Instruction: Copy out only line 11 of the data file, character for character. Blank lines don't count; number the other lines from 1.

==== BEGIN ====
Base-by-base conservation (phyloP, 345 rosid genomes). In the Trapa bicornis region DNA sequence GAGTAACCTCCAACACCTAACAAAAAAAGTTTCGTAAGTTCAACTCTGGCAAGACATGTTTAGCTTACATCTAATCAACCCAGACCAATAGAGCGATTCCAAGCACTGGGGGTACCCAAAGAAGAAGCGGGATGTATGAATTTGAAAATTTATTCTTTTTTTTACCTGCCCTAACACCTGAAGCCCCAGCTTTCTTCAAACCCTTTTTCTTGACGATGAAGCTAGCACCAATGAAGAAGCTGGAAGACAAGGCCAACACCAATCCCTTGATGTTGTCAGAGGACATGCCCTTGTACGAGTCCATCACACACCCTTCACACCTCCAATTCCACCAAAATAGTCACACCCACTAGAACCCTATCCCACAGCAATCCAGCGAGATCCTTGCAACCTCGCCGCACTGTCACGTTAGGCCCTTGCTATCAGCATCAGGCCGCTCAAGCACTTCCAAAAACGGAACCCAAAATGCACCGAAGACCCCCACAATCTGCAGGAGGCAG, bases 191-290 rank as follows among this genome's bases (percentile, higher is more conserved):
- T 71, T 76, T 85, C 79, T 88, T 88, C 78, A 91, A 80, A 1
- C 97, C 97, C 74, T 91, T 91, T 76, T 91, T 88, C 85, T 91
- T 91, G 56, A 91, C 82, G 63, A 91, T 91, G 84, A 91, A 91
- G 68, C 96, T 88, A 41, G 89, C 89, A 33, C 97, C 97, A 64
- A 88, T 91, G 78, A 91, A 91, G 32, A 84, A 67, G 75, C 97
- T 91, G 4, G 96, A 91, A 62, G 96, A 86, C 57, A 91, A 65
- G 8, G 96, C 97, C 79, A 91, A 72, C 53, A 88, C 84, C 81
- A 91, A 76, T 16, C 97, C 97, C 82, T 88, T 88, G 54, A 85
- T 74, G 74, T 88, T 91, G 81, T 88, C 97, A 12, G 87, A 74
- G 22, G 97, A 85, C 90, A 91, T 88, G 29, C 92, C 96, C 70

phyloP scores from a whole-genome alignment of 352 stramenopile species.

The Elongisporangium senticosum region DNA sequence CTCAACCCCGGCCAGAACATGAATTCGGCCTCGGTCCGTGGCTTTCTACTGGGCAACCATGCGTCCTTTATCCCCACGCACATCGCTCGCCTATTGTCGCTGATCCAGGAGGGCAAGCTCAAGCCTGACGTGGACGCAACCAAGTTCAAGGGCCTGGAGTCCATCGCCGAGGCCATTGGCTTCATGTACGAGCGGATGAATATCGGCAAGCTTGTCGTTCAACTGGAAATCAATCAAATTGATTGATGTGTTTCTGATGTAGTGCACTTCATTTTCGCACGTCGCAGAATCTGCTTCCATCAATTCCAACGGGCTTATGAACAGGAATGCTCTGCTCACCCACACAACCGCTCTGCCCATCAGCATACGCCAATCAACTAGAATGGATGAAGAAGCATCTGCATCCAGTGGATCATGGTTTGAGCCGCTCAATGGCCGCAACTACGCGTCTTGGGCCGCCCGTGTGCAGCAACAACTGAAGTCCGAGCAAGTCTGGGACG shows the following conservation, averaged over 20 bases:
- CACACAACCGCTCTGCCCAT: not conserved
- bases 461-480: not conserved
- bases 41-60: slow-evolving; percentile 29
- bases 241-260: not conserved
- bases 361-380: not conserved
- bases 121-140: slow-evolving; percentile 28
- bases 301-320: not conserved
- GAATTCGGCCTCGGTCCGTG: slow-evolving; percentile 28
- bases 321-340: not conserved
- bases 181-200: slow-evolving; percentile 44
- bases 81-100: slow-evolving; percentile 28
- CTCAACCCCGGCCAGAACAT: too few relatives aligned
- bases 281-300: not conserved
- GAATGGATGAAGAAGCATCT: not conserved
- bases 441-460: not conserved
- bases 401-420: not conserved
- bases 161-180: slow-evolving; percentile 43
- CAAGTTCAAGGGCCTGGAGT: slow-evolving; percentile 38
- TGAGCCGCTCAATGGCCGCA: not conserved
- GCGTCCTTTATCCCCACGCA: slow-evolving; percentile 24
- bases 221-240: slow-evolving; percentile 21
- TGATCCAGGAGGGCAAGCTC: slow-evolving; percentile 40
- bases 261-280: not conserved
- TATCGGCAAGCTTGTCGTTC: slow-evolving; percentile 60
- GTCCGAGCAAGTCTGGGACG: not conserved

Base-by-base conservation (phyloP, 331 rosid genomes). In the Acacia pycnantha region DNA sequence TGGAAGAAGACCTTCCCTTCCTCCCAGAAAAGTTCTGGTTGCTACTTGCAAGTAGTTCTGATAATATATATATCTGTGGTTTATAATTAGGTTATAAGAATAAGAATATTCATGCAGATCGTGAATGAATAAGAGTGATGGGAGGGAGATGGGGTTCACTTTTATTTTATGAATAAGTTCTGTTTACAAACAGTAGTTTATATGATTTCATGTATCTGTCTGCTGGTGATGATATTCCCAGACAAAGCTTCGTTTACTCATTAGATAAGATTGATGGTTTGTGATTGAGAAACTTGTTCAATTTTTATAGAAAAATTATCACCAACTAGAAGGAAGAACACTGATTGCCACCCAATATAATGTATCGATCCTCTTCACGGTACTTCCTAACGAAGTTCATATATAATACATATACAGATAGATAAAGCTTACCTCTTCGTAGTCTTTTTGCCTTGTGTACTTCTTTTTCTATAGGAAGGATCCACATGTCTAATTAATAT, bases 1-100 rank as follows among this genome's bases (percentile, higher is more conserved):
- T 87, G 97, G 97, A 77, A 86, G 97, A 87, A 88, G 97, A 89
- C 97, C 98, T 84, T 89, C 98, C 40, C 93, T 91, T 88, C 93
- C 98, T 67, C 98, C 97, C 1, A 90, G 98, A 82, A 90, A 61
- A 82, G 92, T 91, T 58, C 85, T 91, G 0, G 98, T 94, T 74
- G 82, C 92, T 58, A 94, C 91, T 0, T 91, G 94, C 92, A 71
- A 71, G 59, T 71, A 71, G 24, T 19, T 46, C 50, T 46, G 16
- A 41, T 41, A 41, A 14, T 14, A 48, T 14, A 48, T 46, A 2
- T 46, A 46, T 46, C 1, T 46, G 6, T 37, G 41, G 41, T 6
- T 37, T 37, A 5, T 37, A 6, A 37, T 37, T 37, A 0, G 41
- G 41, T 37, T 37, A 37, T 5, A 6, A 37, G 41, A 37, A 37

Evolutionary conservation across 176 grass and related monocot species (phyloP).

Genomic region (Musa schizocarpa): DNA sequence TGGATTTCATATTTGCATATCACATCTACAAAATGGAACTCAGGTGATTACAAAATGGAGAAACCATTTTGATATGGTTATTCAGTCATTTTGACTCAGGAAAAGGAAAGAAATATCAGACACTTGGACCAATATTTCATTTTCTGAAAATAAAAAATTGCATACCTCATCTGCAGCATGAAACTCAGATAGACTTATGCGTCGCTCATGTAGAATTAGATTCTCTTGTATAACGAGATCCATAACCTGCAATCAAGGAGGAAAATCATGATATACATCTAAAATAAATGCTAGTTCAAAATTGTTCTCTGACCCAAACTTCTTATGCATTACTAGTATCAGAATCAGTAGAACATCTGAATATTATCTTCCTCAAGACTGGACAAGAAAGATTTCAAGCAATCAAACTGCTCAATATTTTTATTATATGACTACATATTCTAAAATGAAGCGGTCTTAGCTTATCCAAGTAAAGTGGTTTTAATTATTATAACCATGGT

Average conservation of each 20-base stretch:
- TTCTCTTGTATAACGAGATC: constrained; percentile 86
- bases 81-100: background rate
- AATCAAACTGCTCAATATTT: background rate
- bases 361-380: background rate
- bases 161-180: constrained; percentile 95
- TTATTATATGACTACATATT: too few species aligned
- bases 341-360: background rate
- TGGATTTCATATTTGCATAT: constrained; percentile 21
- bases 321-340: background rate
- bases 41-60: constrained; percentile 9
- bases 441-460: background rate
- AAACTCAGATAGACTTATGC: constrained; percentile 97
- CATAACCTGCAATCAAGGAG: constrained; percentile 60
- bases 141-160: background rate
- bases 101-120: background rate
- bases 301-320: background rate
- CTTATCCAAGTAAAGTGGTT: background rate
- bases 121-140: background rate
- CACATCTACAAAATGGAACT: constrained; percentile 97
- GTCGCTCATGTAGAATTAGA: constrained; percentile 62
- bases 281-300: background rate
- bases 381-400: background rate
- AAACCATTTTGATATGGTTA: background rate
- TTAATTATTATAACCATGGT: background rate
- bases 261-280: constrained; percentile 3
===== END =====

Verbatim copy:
- G 22, G 97, A 85, C 90, A 91, T 88, G 29, C 92, C 96, C 70